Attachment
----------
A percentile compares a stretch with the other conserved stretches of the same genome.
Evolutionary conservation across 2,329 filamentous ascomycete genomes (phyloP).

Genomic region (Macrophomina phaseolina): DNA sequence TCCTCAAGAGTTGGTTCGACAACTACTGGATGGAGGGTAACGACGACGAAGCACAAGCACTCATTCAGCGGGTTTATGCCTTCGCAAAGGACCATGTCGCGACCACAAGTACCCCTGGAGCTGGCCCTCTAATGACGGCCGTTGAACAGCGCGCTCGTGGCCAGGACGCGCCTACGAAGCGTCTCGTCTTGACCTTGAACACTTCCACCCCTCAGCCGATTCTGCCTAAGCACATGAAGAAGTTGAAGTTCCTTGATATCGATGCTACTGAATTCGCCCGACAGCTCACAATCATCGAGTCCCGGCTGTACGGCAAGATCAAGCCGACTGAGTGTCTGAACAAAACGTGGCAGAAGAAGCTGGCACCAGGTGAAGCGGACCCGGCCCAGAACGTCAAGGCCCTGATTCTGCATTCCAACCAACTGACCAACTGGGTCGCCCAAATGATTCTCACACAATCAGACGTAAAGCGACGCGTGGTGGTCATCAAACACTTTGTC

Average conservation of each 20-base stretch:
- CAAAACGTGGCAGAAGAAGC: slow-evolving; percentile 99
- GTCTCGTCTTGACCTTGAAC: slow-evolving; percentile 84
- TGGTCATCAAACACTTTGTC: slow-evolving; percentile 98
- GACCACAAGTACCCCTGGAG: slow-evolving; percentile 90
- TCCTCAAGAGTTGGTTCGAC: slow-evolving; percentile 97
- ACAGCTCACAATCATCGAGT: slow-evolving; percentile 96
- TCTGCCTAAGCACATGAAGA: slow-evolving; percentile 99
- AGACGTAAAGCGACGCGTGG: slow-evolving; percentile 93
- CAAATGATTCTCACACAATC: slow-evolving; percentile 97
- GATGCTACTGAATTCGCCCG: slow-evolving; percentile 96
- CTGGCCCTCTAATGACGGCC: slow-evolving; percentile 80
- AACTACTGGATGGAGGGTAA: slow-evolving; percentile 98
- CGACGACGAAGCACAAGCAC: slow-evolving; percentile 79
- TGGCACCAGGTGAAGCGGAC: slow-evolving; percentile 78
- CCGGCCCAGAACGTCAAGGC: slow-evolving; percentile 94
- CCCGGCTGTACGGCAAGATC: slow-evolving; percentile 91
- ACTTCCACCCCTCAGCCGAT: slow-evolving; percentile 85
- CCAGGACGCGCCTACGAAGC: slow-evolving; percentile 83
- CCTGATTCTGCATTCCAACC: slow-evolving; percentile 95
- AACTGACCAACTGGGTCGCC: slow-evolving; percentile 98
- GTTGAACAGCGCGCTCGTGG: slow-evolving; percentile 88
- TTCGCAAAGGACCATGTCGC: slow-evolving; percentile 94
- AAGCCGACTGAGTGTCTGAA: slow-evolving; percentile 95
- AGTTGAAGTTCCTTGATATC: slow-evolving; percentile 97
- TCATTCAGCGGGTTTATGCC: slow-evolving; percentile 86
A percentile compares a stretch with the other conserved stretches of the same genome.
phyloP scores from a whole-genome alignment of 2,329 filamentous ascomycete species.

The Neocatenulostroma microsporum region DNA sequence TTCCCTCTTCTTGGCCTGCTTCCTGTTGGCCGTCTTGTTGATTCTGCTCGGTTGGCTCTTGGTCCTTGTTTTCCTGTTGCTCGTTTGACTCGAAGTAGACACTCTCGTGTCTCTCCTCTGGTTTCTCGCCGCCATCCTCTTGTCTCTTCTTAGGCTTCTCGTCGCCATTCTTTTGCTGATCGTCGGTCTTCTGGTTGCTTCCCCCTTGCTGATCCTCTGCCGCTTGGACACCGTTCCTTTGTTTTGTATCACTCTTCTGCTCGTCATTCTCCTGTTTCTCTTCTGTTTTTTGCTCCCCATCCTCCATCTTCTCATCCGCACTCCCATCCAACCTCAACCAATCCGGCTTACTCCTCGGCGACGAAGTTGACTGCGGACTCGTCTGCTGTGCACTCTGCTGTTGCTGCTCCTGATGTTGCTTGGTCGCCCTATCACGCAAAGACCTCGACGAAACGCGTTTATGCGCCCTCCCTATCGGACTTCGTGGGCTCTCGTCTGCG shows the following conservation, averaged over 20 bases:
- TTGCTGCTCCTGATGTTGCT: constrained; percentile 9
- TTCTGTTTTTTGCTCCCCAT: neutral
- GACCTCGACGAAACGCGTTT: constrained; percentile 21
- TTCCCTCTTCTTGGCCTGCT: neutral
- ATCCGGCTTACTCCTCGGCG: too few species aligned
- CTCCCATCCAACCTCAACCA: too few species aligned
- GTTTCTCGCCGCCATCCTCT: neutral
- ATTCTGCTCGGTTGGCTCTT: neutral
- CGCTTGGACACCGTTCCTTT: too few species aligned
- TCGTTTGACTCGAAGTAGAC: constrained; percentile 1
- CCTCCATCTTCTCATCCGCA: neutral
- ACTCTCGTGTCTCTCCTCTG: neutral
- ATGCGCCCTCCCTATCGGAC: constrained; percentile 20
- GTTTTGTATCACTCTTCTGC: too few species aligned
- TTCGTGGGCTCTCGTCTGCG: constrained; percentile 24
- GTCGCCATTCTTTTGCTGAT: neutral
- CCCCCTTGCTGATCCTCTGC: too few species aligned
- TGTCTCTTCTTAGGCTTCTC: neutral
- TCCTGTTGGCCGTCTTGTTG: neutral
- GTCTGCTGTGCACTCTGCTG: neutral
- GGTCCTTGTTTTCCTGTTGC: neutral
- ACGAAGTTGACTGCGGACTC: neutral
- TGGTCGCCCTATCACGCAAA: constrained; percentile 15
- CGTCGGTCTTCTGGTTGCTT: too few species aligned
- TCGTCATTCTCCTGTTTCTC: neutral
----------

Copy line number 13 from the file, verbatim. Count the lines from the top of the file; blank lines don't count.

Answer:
- CAAATGATTCTCACACAATC: slow-evolving; percentile 97